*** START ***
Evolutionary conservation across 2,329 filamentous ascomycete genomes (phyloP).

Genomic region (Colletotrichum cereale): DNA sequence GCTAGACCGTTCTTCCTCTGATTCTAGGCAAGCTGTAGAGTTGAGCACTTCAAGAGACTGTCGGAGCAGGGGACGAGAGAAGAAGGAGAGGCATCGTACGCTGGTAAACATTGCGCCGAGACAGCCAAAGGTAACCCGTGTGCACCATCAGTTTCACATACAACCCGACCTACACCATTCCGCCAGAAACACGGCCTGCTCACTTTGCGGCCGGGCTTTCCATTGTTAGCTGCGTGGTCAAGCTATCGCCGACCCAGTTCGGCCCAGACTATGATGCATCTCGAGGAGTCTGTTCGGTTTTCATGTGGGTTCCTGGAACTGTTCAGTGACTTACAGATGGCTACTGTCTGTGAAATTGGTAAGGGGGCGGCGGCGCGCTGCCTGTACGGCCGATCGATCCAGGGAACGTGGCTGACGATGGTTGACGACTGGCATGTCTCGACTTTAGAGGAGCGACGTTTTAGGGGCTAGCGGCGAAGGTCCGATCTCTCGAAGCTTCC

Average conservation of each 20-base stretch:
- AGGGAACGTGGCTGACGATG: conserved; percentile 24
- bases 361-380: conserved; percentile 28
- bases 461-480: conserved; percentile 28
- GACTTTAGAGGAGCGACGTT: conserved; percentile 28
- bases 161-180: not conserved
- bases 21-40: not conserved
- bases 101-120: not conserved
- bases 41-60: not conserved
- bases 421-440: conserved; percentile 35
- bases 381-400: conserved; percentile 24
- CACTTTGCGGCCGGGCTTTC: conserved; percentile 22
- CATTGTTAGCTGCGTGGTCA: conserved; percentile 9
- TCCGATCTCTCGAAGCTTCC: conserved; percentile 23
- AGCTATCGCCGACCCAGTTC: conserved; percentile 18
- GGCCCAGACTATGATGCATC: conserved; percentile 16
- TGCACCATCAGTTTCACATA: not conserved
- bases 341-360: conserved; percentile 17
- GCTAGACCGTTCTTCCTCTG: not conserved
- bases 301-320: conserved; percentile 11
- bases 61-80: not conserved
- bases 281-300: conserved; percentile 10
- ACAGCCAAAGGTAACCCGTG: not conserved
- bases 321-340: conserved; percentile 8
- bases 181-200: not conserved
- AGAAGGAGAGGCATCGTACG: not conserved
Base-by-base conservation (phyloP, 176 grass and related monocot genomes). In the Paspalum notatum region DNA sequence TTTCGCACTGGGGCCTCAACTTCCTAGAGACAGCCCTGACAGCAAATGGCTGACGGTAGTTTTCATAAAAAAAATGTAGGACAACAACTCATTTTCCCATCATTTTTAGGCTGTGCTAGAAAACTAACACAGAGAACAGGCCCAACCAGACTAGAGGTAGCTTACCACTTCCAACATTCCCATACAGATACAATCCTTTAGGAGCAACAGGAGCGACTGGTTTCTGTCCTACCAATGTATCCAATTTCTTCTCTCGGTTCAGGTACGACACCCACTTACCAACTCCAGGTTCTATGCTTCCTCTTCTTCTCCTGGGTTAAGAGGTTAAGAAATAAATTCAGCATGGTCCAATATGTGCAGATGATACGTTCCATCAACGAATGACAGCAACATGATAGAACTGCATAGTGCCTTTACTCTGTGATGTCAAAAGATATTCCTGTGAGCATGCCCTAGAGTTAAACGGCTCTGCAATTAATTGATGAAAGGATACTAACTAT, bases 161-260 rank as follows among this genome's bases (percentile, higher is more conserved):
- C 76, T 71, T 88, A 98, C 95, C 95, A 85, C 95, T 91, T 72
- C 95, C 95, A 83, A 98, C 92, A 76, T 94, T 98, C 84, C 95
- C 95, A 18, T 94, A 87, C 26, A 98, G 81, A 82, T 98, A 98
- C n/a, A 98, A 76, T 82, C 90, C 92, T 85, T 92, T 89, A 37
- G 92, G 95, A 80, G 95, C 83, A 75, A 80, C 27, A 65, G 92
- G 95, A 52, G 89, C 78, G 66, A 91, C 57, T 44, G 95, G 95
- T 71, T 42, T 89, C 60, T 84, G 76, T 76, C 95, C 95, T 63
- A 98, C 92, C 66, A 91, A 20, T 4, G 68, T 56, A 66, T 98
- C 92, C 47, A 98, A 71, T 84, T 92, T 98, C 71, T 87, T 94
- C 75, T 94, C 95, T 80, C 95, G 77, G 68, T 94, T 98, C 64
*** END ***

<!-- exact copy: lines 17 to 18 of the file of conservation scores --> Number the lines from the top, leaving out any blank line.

- AGCTATCGCCGACCCAGTTC: conserved; percentile 18
- GGCCCAGACTATGATGCATC: conserved; percentile 16